Proposed Condo Developments Could Transform Little Havana

April 23rd, 2015

Little Havana was an abandoned commercial district in the 1950s. A decade later this blue collar neighborhood became home to many exiled Cuban immigrants following the 1959 Cuban revolution. Now, this Hispanic community has become a vibrant commercial district and tourist destination. The neighborhood has maintained several of its historic homes, including bungalows, Art Deco buildings, and Mission style homes built between the 1920s and the 1960s.

bungalow2Bungalow home located in Little Havana. Photo courtesy of The Little Havana Guide.

City of Miami officials want to bring about more changes to this colorful neighborhood by proposing zoning changes to make way for taller condos and increased commercial development. Some activists are against the city’s proposals, fearing that residents of Little Havana could be displaced. Activists also worry that a majority of the area’s historical buildings could be demolished. Advocates state that a substantial amount of the neighborhood’s housing stock is owned by absentee landlords with little interest in restoring aging properties. Developers and city officials backing the changes argue they would revitalize an economically depressed neighborhood.

The City of Miami’s planning board has already chosen to assign a two-block segment of the community with a historic preservation status. However, supporters of Little Havana were disappointed with the decision to have such a small area of the neighborhood covered. Some argue that the new zoning laws are an attempt by developers and the city to gentrify Little Havana and turn it into “West Brickell.”

Additional Resources:

http://www.littlehavanaguide.com/

http://uel.org/little-havana-density/

Discovering Florida: Juan Ponce de León

April 2nd, 2015

Map tracking Ponce de Leon's voyage to Florida. Photo courtesy of State Archives of Florida. On April 2, 1513, conquistador Juan Ponce de León became the first Spanish explorer to arrive in Florida. Many know the legend of Ponce de León and his search for the Fountain of Youth, but few are familiar with the role he played in the early history of the New World Read More...

Historical Women of the The Coconut Grove Woman’s Club

March 24th, 2015

  Until 1894, the Coconut Grove Schoolhouse was the meeting place for the Coconut Grove Housekeepers Club, the oldest federated women’s club in Florida. Photo courtesy of  the Florida State Archives. On February 19, 1891, the first meeting of the Woman's Club of Coconut Grove (originally known as the Housekeeper’s Club) was called to order Read More...

Soaring with Eastern Part 2: Dark Clouds and Silver Linings.

March 11th, 2015

Eastern Air lines Lockheed Constellation. After World War II, Eastern Air Lines developed into an even more powerful airline with an unmatched safety record; it had been operating as an airline for more than 25 years without a single passenger fatality. It was undeniably the most significant airline on the East Coast of the United States Read More...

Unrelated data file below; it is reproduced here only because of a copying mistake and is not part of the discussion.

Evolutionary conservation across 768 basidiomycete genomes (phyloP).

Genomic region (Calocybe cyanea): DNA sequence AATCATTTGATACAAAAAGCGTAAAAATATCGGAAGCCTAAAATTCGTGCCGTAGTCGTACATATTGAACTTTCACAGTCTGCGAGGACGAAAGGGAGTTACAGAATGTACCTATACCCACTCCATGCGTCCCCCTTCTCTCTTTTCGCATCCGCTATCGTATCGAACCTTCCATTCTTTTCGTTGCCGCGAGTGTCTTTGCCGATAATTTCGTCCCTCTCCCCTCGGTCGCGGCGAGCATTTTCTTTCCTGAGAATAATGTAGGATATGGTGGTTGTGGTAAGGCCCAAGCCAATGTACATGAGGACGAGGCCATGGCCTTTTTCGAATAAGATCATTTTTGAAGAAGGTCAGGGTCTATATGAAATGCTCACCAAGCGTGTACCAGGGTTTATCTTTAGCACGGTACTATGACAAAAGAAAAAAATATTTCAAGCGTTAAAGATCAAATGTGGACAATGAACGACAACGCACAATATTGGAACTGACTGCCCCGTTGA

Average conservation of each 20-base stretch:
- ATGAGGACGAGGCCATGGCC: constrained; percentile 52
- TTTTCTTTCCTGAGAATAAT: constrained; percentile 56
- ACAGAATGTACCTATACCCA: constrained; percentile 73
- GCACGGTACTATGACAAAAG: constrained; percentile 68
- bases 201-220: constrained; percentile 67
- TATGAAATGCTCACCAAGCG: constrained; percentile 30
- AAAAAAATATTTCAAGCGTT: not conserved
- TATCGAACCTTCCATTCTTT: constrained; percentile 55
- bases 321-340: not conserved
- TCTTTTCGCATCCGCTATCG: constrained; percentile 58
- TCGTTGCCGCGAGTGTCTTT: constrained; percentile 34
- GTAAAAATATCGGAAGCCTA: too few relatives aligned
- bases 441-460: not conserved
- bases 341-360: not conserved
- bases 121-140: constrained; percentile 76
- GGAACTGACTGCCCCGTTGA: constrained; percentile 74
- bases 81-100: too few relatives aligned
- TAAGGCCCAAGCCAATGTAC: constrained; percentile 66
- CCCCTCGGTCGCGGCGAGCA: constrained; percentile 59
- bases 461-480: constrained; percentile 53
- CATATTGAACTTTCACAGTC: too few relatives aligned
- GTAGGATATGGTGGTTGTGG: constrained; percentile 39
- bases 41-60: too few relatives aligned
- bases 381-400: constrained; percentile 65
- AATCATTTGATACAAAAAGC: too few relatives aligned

Soaring with Eastern Part 1: Eddie Rickenbacker the “Ace of Aces.”

February 25th, 2015

  Eddie Rickenbacker pictured with his Simple Plastic Airplane Design or S.P.A.D. Eddie Rickenbacker (1890–1973) once said, “Aviation is proof that given the will, we have the capacity to achieve the impossible.” Rickenbacker was a Renaissance man, beginning his career as a race car driver, and then a World War I flying ace Read More...

Waking the Sleeping Beauty: An Update on the Hampton House

February 10th, 2015

Photo courtesy of History Miami "It was like something from your imagination, like the Sleeping Beauty movie, when the castle is covered with vines," architect Daphne Gurri Matute said when she first saw the two-story, 30,000-square-foot MiMo-style Hampton House in 2006 (McNamara 2010). Gurri’s architectural firm, Gurri Matute, was chosen by the Historic Hampton House Community Trust (HHHCT), the organization that preservation leader Dr Read More...

Opa-locka Rising

February 9th, 2015

WLRN reports on a city-wide transformation of Opa-Locka, the subject of our 2013 exhibition at HistoryMiami.  We are excited at the progress and are looking forward to more good news as renewal efforts take hold and grow. [caption id="attachment_2599" align="alignnone" width="542"] Opa-locka's first art and recreation center Read More...

Walk This Way: Miami’s Baywalk and the Underline

January 26th, 2015

 Concept for the Bayline project. Miami isn't known as the most pedestrian friendly city, but change may be on the horizon, two new urbanization projects--Baywalk and the Underline-- aim to create public walkways throughout the Magic City, forming a new way to see the city and a friendlier place for pedestrians and cyclists Read More...

The Underline: A Proposed 10-mile Linear Park and Urban Trail for Miami

January 22nd, 2015

"Friends of the Underline" is working on designs for a 10-mile linear park and urban trail underneath the Metrorail span between the Dadeland South and Brickell stations.  For more information, visit their Website or friend them on Facebook. [caption id="attachment_2546" align="alignnone" width="585"] Concept for the vicinity of University station Read More...

Extinct, Refurbished, and Classic Malls of South Florida.

December 18th, 2014

The holidays are fast approaching! Tis’ the season to send festive cards, spend time with loved ones, and make mad dashes to shopping malls. So grab your shopping list as we head over to some of the extinct, refurbished, and classic malls of South Florida.   Photo courtesy of the Florida Archives Miracle Mile Miracle Mile was designed by real estate developer George E Read More...